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Go to any supermarket and you’ll find that there are various types of the same product. Salt, for example, is sold as course rock salt, fine salt, iodized rock salt, and various types of seasoning salt. Or pepper, which is sold as whole, ground, or powdered even though they’re all the same thing but serve different purposes.
In some cases, such as pepper, it’s easy to tell what’s what and when to use the different types. But for less popular condiments and spices such as mustard, it may be difficult to spot which is which, especially for the less used dry types, and the various terms and types could all actually be referring to the same product.
Today, we’re going to differentiate the different types of dry mustard. We explain what dry mustard is, if it’s different from mustard powder or powdered mustard, and if it’s possible to use dry mustard as a substitute for regular mustard.
What Is Dry Mustard?
Dry mustard is powdered mustard seeds. It’s also known as English mustard and is a spice used to season sauces, dressings, salads, meats, and other foods that go well with its earthy, bitter flavor. Dry mustard, in its organic form, is either a dark brown or white powder because of the seeds’ color.
You can usually find dry mustard with the other spices in your grocery. It’s available in black, brown, and white dry mustard, with white being the strongest in flavor. You’ll often find it next to whole mustard seeds.
Unlike “wet” mustard (Dijon, honey mustard, or any type of mustard you can spread), dry mustard is simply powdered mustard seeds and is purely mustard. “Wet” mustard, on the other hand, involves a lot of other ingredients that either drastically change the flavor of mustard or use mustard to enhance the flavor of another ingredient.
Dry Mustard vs. “Wet” Mustard
Dry mustard is often used to make the “wet” version of mustards such as honey mustard, Dijon mustard, or the yellow American version of mustard. The flavor between dry and wet mustard is significantly different because dry mustard is simply mustard seeds crushed into a fine powder while wet mustard products are mixed with other items. Honey mustard, for example, usually has mayonnaise, honey, and cayenne pepper, while Dijon mustard has many herbs and spices mixed into it.
Powdered Mustard vs. Other Dry Forms of Mustard
Dry mustard is the same as powdered mustard. It’s another name some marketers used to distinguish their products among a line of other dry mustard products. While it is technically dry, you won’t find whole mustard seeds sold as “dry mustard.” Dry mustard is known as the spice, not the seed, so be careful when buying.
Mustard seeds are more flavorful than dry mustard because the latter has already been crushed and packaged, losing some of its flavor in the process. You can try to make your own dry mustard at home for a stronger powder, but if you want to save yourself the effort, dry mustard is fine as well.
Dry Mustard Substitutes
If you can’t find dry mustard in your local supermarket, you can try looking for these alternatives instead.
Mustard seeds can be a substitute for dry mustard as you only need to ground them to make your own dry mustard. You can use a coffee grinder, spice grinder, mortar and pestle, or simply place a handful of seeds inside a folded piece of cloth and crush it manually with a heavy object.
Crush your mustard until you achieve the desired consistency. Because it can’t be crushed to be totally powdered like store-bought dry mustard, homemade dry mustard cannot totally emulsify sauces or dressings and can only be used for seasoning and rubs. Also, because the dry mustard is still fresh, if a recipe calls for a cup of dry mustard, only use half a cup, as the flavor is much stronger than dry mustard.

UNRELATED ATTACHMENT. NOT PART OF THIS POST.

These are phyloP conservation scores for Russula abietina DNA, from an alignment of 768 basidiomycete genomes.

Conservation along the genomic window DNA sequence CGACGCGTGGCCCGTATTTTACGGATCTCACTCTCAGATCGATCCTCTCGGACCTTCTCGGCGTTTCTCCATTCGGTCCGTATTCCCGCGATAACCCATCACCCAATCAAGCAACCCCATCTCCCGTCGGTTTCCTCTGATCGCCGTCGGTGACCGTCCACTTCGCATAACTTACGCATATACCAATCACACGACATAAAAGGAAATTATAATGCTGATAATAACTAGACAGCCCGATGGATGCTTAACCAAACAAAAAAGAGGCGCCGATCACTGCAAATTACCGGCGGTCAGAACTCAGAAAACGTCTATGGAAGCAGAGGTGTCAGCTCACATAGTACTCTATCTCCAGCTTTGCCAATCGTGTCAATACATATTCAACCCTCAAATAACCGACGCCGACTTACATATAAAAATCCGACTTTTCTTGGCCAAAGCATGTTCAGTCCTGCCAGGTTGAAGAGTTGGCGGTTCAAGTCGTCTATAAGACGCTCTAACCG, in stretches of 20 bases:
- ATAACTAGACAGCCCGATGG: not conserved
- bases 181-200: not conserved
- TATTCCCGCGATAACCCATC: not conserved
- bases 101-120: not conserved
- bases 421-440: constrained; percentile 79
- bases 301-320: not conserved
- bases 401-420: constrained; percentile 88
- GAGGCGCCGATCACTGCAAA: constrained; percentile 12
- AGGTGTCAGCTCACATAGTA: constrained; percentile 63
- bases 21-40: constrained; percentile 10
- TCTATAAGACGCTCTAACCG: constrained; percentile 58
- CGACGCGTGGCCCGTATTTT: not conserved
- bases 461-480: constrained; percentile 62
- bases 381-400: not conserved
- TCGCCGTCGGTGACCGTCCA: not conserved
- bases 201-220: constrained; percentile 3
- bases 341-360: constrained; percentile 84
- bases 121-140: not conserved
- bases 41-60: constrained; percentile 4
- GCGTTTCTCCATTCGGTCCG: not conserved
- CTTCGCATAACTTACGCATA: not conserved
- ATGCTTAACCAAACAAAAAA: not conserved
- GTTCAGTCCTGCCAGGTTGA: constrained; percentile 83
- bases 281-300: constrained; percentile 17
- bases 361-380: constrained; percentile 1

While wasabi tastes hotter than dry mustard, in small measurements, it has a similar flavor. They have the same powdered consistency and are both plant-based condiments. Some cooks and food manufacturers even opt to replace dry mustard with wasabi powder since wasabi adds an extra kick. However, because of the hot flavor, try using half the amount of wasabi and then add the rest in small amounts until you reach a good enough flavor that isn’t too hot for you.
Horseradish is a relative of the mustard plant, which is why it makes a good substitute in its powdered form. Like wasabi, its flavor is similar to mustard, but has a hotter (but not as hot as wasabi) and more sour flavor.
Horseradish makes a good substitute to dry mustard as a condiment, but only in its powdered form. “Wet” horseradish products taste very different from dry mustard, as it tastes more like vinegar than the pure form of horseradish. Also, horseradish powder is only effective as a seasoning for cold dishes, since horseradish loses its spice under heat.
Can I Use “Wet” Mustard as a Dry Mustard Substitute?
In most cases, such as with marinades and rubs, the flavor of dry mustard and regular mustard may taste similar. For every teaspoon of dry mustard, replace it with one tablespoon of mustard.
Wet mustard is often used as a condiment for sandwiches and burgers. Some may also like to add it to their salads as a dressing. Dry mustard, on the other hand, is good as a spice marinade for meat, an addition to sauce, or for making homemade mustard if you want to create your own blend.
It is possible to substitute dry mustard with “wet” mustard. However, if the recipe requires you to add over ¼ cup of “wet” mustard, it may begin to change the flavor and consistency of the recipe. To remedy this, you may have to add more of the other ingredients to make up for it.
Dry mustard is a useful spice to have if you want a mild kick in your dressing, sauces, or other food you want to add seasoning to. If you can’t find it in your local grocery store, you can always use a substitute as long as you can find a good balance for it.